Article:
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For more information from the Energy Saving Trust relating to the replacement of windows and doors in dwellings for the UK please click here
How energy-efficient glazing works
Double-glazed windows have two sheets of glass with a gap in between, usually about 16mm, to create an insulating barrier that keeps heat in. This is sometimes filled with gas. Triple-glazed windows have three sheets of glass, but aren’t always better than double-glazed windows. To choose the most energy-efficient window look for the BFRC rating.
Energy-efficient windows come in a range of frame materials and styles. Performance criteria vary according to the following:
How well they stop heat from passing through the window.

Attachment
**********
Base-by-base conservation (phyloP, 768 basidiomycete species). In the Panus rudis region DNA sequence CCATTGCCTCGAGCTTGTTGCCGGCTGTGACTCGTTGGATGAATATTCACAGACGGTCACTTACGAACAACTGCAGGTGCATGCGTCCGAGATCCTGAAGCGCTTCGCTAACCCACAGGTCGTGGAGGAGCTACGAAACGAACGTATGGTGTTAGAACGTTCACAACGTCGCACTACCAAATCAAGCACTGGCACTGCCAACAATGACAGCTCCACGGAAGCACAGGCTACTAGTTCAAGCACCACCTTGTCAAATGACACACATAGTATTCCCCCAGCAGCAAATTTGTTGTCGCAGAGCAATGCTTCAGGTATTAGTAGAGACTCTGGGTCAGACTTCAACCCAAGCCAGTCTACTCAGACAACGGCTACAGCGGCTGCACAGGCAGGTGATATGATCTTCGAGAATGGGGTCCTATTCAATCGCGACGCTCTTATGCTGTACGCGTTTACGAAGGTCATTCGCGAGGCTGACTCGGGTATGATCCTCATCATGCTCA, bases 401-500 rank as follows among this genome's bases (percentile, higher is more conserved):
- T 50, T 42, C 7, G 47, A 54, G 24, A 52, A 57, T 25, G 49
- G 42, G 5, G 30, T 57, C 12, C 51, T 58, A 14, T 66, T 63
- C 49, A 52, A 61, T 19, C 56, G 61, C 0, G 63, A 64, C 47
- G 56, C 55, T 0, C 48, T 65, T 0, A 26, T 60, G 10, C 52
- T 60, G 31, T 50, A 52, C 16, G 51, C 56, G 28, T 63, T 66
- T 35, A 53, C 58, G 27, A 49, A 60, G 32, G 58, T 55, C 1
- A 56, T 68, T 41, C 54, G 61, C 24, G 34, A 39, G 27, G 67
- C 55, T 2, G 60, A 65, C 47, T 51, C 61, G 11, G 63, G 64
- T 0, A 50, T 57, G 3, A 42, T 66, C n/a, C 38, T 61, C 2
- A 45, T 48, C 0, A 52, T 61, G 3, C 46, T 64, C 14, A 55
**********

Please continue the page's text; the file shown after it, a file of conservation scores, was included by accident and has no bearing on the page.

How much sunlight travels through the glass.
How little air can leak in or out around the window.
What to look for
The most energy-efficient type for double glazing is low emissivity (Low-E) glass. This often has an invisible coating of metal oxide, normally on one of the internal panes. This lets in light and heat but cuts the amount of heat that can get out.
Gaps between the glass
Very efficient windows might use gases such as argon, xenon or krypton in the gap between the sheets of glass.
These are set around the inside edges to keep the two panes of glass apart. For maximum efficiency, look for pane spacers containing little or no metal – often known as ‘warm edge’ spacers.
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